Tuesday, August 25, 2015

"Z Plan: Blood On The Sand" By Mikhail Lerma

Mikhail Lerma reached out to us about this book since I love zombie stories and gave me an ebook copy to read. 

Summary: Cale is an American soldier stationed in Iraq. He is part of a supply crew that mans and defends convoys as they move shipments around the country. It's not considered a front line unit, but in the messy battlefield that is Iraq, no one is out of danger. Cale and his friends are on base when orders are given to initiate a communications blackout and eventually a total lockdown.

Nervous, the soldiers find themselves defending the base from an unidentified enemy that is intent on killing and eating them. The chain of command falls apart and every soldier is left to make their own decisions. Cale and some others decide they need to get to home and begin moving west.

Cale is a determined survivalist, trying to get home and to help his companions along the way. He is easy to like, and I would definitely choose him as a partner during the apocalypse. 

What I Liked: Lerma started writing this book when he was deployed in Iraq and has the perspective to write how an individual soldier might be introduced to the zombie apocalypse. I really liked the plot of the book, following Cale on  his series of adventures, working toward his ultimate goal.

What I Didn't Like: This book is Lerma's first novel and there is some room for improvement.

Rating: Recommended. I plan to read the next two books in the series.

Also Read by this Author: None.

Reviewed by: Nick

Tuesday, August 18, 2015

"Fool Moon" by Jim Butcher

I'm not going to lie.... I've been putting off book #2 of the Dresden Files for over a year.  I think it's because I don't want to like the series.  My husband and his band of merry gamers love the Dresden Files and I feel like if I add them to the list of books I enjoy it'll push me over the edge from somewhat cranky loner to full on geek myself.  And I really don't want to fall into that category.  I watch too much reality TV for that.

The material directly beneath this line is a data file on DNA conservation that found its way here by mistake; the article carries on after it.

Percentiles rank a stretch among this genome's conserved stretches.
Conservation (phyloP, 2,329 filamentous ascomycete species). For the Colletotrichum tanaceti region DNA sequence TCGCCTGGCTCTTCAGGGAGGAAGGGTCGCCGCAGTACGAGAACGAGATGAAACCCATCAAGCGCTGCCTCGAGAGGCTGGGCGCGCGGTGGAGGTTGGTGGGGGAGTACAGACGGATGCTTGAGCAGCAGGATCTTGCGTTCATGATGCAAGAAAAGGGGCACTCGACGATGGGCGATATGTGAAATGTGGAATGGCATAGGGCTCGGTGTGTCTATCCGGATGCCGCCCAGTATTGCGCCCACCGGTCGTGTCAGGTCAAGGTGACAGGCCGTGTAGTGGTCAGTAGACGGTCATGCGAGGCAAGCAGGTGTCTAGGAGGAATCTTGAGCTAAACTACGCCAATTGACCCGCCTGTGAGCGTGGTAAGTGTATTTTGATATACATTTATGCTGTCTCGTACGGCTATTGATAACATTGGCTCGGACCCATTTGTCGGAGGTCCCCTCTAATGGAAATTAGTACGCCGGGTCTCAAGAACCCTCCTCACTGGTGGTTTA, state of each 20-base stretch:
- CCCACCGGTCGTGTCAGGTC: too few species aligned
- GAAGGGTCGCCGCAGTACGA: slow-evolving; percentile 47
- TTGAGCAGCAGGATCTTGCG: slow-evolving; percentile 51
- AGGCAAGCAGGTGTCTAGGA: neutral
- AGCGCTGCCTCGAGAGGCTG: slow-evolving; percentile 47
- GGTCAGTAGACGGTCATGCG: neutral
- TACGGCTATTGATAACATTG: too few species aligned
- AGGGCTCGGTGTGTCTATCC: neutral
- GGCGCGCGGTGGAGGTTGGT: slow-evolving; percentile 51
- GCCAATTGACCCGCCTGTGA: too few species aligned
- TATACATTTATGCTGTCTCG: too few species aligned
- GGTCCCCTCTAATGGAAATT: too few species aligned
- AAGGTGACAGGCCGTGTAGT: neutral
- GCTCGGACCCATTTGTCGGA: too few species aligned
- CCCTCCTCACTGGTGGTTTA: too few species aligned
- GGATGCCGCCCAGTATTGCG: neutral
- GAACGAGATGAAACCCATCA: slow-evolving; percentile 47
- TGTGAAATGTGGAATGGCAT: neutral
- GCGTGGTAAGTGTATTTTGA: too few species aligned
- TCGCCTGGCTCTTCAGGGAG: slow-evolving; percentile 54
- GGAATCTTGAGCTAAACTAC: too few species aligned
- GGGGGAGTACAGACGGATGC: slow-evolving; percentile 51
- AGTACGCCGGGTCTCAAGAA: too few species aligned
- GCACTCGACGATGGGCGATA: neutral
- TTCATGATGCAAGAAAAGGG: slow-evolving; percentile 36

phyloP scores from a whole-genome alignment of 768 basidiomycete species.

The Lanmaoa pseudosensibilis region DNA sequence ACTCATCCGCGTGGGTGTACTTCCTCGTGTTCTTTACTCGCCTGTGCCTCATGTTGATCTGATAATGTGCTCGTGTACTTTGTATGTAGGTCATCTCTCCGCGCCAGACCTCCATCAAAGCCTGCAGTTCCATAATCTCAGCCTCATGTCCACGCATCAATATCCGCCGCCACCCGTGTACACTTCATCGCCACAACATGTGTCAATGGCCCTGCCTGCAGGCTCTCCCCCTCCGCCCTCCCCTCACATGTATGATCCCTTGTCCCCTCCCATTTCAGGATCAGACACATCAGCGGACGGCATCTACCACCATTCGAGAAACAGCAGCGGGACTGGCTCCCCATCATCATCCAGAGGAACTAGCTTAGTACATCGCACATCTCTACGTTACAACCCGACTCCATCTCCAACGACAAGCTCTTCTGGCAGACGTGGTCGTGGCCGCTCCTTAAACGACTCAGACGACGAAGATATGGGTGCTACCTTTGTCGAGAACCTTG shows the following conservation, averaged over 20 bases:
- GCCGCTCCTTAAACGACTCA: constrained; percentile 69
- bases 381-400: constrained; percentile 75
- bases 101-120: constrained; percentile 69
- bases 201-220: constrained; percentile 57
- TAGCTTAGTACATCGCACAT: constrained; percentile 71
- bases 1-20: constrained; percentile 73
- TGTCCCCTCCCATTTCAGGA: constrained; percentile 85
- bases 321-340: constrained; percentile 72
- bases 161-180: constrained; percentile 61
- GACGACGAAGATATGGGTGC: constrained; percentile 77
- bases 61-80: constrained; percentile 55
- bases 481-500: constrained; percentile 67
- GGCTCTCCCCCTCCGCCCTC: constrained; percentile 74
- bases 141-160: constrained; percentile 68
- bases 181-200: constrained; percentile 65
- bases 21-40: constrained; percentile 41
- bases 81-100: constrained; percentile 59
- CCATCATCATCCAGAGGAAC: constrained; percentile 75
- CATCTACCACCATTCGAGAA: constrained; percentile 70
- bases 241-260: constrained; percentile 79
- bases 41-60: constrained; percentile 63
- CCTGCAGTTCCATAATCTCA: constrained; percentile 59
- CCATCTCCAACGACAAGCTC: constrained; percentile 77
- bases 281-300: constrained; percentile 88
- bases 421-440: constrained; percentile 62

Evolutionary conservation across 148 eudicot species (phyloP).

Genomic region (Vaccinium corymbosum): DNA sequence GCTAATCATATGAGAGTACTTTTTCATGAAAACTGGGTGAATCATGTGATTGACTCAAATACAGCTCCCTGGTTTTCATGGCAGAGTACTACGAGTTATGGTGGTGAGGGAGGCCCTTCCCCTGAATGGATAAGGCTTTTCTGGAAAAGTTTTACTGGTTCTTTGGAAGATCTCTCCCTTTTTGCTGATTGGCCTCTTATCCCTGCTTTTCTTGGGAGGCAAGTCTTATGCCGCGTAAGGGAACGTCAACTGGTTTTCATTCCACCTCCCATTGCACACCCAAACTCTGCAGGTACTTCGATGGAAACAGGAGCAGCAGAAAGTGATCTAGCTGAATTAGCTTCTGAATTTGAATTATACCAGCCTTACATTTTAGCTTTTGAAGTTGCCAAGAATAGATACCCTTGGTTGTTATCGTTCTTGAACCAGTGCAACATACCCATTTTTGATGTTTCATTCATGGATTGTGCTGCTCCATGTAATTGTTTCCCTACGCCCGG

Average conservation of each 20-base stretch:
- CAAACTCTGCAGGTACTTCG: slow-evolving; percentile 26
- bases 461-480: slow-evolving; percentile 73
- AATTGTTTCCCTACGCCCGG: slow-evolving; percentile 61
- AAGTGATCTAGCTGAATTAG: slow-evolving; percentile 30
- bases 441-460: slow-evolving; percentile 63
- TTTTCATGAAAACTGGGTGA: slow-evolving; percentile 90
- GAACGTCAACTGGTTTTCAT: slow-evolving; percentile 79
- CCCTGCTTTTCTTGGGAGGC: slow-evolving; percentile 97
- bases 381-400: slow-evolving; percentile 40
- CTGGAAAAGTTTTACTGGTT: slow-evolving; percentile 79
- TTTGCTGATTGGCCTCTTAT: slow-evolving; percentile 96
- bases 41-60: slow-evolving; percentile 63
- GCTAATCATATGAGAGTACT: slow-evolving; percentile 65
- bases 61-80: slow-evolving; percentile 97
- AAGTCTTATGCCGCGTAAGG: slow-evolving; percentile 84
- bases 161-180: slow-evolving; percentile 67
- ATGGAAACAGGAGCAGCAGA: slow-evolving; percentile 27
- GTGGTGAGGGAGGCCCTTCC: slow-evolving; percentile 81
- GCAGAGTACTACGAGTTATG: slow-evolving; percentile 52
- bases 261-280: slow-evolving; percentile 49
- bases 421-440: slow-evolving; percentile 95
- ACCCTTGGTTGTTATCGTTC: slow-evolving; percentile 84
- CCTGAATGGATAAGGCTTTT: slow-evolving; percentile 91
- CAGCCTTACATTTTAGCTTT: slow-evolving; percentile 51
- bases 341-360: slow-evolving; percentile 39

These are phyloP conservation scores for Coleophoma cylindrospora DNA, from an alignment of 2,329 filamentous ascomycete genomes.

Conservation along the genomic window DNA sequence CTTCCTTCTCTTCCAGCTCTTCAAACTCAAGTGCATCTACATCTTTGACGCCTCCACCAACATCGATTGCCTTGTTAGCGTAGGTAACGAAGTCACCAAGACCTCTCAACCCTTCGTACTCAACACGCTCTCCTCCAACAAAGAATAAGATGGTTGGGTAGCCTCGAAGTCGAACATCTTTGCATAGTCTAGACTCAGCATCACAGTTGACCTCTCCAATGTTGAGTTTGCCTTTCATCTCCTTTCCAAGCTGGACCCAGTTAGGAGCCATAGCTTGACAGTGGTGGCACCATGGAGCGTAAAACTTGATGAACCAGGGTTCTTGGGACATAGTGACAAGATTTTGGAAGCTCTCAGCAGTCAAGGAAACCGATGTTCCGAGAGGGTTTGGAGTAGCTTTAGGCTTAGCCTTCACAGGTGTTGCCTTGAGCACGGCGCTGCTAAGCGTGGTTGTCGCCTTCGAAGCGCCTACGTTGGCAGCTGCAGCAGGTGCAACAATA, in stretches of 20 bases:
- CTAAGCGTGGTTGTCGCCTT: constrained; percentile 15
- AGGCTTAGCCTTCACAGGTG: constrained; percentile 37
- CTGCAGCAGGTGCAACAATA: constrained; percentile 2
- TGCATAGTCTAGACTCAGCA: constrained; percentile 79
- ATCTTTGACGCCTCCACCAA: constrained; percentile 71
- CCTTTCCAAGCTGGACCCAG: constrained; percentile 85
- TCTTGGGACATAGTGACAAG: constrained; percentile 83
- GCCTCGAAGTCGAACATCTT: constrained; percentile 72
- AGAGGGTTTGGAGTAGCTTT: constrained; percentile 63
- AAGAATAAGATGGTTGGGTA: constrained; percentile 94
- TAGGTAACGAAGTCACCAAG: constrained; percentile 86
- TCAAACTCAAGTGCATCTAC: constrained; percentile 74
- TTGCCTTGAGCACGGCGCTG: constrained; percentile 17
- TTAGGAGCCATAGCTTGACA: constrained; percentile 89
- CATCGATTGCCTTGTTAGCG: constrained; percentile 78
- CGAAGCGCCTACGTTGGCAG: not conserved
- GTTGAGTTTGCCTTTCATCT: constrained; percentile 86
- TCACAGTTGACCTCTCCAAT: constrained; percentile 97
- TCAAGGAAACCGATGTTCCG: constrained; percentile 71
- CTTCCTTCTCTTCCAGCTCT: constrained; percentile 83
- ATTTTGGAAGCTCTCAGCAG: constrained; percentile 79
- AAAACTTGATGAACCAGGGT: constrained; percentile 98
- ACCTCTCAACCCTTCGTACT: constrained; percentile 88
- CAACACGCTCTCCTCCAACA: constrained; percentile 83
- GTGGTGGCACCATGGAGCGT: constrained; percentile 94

But pick up "Fool Moon" I did, and I fear there's no going back.

image via goodreads
Summary:   When a series of gruesome unexplained murders occurs in Chicago, Lt. Karrin Murphy knows there's only one wizard to call:  Harry Dresden.  And not just because he's the only self-acknowledged wizard in the United States.  Dresden is pulled onto the scene of a brutal and bloody murder with almost no evidence, except a large wolf paw by the body.  Harry uses his knowledge of the arcane, his talking skull Bob and information from an overly friendly demon to learn who the likely culprit may be...and where they may strike next.

My Thoughts:  The reason I read the Dresden series isn't to think all that much about what I'm reading.  It read them to be entertained, pure and simple, and Fool Moon does the trick.

Fool Moon begins with Harry dining with a younger colleague in the local wizard bar.  She asks him for help on something complex and dangerous, and his inner white knight refuses to help her--what she's asking is dangerous and above her skill level.  Harry's choice ends up in her dismemberment and sets Harry on a path to his inevitable near doom.  (Don't worry, reader, this seems to happen every book and to my knowledge the series is still going strong.)  What follows next is the epitome of entertainment - gruesome murders, hilarious encounters with Bob the skull, more insight into Dresden's own past, and an action packed who-dunnit that keeps the reader guessing til the end.

Rating:  A nice installment in the series.

Also Read By:
     Tami:  Storm Front 
     Nick:  Skin Game

Reviewed By:  Tami